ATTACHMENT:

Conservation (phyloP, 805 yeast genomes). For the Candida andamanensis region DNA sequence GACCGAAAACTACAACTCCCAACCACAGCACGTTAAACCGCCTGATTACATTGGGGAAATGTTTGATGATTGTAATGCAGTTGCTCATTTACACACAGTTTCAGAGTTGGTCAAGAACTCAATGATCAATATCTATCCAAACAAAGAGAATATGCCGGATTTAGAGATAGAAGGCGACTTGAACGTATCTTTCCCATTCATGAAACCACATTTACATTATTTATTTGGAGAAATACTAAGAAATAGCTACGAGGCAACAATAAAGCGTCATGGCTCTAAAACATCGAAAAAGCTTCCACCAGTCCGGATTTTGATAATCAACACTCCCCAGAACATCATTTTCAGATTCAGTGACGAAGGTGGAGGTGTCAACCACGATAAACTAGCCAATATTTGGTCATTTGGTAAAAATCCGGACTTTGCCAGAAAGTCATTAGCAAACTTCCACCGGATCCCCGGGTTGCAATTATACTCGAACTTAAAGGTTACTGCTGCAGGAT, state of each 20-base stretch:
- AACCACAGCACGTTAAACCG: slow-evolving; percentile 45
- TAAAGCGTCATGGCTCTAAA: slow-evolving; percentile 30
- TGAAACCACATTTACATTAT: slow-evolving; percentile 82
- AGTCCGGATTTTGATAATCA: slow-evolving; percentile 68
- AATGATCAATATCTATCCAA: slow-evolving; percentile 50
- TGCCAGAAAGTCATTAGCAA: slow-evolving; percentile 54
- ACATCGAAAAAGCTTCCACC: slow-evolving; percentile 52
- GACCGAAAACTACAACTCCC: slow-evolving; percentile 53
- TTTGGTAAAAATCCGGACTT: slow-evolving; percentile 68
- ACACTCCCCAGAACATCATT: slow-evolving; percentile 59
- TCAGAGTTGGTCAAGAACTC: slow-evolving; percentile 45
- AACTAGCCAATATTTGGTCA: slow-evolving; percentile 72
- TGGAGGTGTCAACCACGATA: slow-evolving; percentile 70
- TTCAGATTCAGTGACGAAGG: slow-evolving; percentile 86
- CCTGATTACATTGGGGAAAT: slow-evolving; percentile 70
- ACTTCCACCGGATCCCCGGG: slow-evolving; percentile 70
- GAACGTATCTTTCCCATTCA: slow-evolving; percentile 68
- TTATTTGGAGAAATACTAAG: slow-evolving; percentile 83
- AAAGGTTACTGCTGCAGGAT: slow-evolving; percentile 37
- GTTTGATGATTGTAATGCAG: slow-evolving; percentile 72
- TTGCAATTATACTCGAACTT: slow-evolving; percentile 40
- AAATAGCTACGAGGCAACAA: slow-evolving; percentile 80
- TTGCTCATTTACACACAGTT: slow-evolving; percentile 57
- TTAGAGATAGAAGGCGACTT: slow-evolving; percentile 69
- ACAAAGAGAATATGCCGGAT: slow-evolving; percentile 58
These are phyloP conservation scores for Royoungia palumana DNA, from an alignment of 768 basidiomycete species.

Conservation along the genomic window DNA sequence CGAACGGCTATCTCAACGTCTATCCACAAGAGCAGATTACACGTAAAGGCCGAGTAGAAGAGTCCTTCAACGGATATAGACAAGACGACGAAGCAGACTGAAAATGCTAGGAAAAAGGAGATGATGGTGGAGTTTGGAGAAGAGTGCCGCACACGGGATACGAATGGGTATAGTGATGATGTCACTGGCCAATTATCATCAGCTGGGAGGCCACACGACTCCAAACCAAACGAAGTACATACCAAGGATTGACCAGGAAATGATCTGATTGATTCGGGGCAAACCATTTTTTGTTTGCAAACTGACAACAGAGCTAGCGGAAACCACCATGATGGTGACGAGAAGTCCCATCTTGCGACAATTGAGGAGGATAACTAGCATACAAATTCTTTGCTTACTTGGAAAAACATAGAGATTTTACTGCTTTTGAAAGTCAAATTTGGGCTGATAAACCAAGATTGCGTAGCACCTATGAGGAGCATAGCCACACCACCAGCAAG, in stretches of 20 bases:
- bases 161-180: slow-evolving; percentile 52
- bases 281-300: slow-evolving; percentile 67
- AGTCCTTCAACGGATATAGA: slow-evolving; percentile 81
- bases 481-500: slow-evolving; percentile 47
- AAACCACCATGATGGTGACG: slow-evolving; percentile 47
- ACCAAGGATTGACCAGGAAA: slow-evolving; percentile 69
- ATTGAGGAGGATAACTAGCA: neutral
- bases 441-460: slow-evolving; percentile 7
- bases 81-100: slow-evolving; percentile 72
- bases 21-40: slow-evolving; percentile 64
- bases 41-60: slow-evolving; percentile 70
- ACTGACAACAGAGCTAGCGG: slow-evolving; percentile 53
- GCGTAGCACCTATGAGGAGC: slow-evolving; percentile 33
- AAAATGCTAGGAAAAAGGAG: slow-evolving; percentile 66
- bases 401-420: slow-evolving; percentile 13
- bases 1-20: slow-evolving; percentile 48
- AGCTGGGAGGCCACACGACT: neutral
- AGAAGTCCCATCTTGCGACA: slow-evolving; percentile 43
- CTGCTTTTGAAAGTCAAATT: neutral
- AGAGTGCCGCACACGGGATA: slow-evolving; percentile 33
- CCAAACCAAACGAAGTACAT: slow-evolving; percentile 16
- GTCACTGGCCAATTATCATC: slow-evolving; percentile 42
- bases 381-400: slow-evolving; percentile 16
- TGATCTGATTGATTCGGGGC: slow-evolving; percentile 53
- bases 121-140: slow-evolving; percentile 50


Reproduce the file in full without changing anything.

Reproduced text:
Conservation (phyloP, 805 yeast genomes). For the Candida andamanensis region DNA sequence GACCGAAAACTACAACTCCCAACCACAGCACGTTAAACCGCCTGATTACATTGGGGAAATGTTTGATGATTGTAATGCAGTTGCTCATTTACACACAGTTTCAGAGTTGGTCAAGAACTCAATGATCAATATCTATCCAAACAAAGAGAATATGCCGGATTTAGAGATAGAAGGCGACTTGAACGTATCTTTCCCATTCATGAAACCACATTTACATTATTTATTTGGAGAAATACTAAGAAATAGCTACGAGGCAACAATAAAGCGTCATGGCTCTAAAACATCGAAAAAGCTTCCACCAGTCCGGATTTTGATAATCAACACTCCCCAGAACATCATTTTCAGATTCAGTGACGAAGGTGGAGGTGTCAACCACGATAAACTAGCCAATATTTGGTCATTTGGTAAAAATCCGGACTTTGCCAGAAAGTCATTAGCAAACTTCCACCGGATCCCCGGGTTGCAATTATACTCGAACTTAAAGGTTACTGCTGCAGGAT, state of each 20-base stretch:
- AACCACAGCACGTTAAACCG: slow-evolving; percentile 45
- TAAAGCGTCATGGCTCTAAA: slow-evolving; percentile 30
- TGAAACCACATTTACATTAT: slow-evolving; percentile 82
- AGTCCGGATTTTGATAATCA: slow-evolving; percentile 68
- AATGATCAATATCTATCCAA: slow-evolving; percentile 50
- TGCCAGAAAGTCATTAGCAA: slow-evolving; percentile 54
- ACATCGAAAAAGCTTCCACC: slow-evolving; percentile 52
- GACCGAAAACTACAACTCCC: slow-evolving; percentile 53
- TTTGGTAAAAATCCGGACTT: slow-evolving; percentile 68
- ACACTCCCCAGAACATCATT: slow-evolving; percentile 59
- TCAGAGTTGGTCAAGAACTC: slow-evolving; percentile 45
- AACTAGCCAATATTTGGTCA: slow-evolving; percentile 72
- TGGAGGTGTCAACCACGATA: slow-evolving; percentile 70
- TTCAGATTCAGTGACGAAGG: slow-evolving; percentile 86
- CCTGATTACATTGGGGAAAT: slow-evolving; percentile 70
- ACTTCCACCGGATCCCCGGG: slow-evolving; percentile 70
- GAACGTATCTTTCCCATTCA: slow-evolving; percentile 68
- TTATTTGGAGAAATACTAAG: slow-evolving; percentile 83
- AAAGGTTACTGCTGCAGGAT: slow-evolving; percentile 37
- GTTTGATGATTGTAATGCAG: slow-evolving; percentile 72
- TTGCAATTATACTCGAACTT: slow-evolving; percentile 40
- AAATAGCTACGAGGCAACAA: slow-evolving; percentile 80
- TTGCTCATTTACACACAGTT: slow-evolving; percentile 57
- TTAGAGATAGAAGGCGACTT: slow-evolving; percentile 69
- ACAAAGAGAATATGCCGGAT: slow-evolving; percentile 58
These are phyloP conservation scores for Royoungia palumana DNA, from an alignment of 768 basidiomycete species.

Conservation along the genomic window DNA sequence CGAACGGCTATCTCAACGTCTATCCACAAGAGCAGATTACACGTAAAGGCCGAGTAGAAGAGTCCTTCAACGGATATAGACAAGACGACGAAGCAGACTGAAAATGCTAGGAAAAAGGAGATGATGGTGGAGTTTGGAGAAGAGTGCCGCACACGGGATACGAATGGGTATAGTGATGATGTCACTGGCCAATTATCATCAGCTGGGAGGCCACACGACTCCAAACCAAACGAAGTACATACCAAGGATTGACCAGGAAATGATCTGATTGATTCGGGGCAAACCATTTTTTGTTTGCAAACTGACAACAGAGCTAGCGGAAACCACCATGATGGTGACGAGAAGTCCCATCTTGCGACAATTGAGGAGGATAACTAGCATACAAATTCTTTGCTTACTTGGAAAAACATAGAGATTTTACTGCTTTTGAAAGTCAAATTTGGGCTGATAAACCAAGATTGCGTAGCACCTATGAGGAGCATAGCCACACCACCAGCAAG, in stretches of 20 bases:
- bases 161-180: slow-evolving; percentile 52
- bases 281-300: slow-evolving; percentile 67
- AGTCCTTCAACGGATATAGA: slow-evolving; percentile 81
- bases 481-500: slow-evolving; percentile 47
- AAACCACCATGATGGTGACG: slow-evolving; percentile 47
- ACCAAGGATTGACCAGGAAA: slow-evolving; percentile 69
- ATTGAGGAGGATAACTAGCA: neutral
- bases 441-460: slow-evolving; percentile 7
- bases 81-100: slow-evolving; percentile 72
- bases 21-40: slow-evolving; percentile 64
- bases 41-60: slow-evolving; percentile 70
- ACTGACAACAGAGCTAGCGG: slow-evolving; percentile 53
- GCGTAGCACCTATGAGGAGC: slow-evolving; percentile 33
- AAAATGCTAGGAAAAAGGAG: slow-evolving; percentile 66
- bases 401-420: slow-evolving; percentile 13
- bases 1-20: slow-evolving; percentile 48
- AGCTGGGAGGCCACACGACT: neutral
- AGAAGTCCCATCTTGCGACA: slow-evolving; percentile 43
- CTGCTTTTGAAAGTCAAATT: neutral
- AGAGTGCCGCACACGGGATA: slow-evolving; percentile 33
- CCAAACCAAACGAAGTACAT: slow-evolving; percentile 16
- GTCACTGGCCAATTATCATC: slow-evolving; percentile 42
- bases 381-400: slow-evolving; percentile 16
- TGATCTGATTGATTCGGGGC: slow-evolving; percentile 53
- bases 121-140: slow-evolving; percentile 50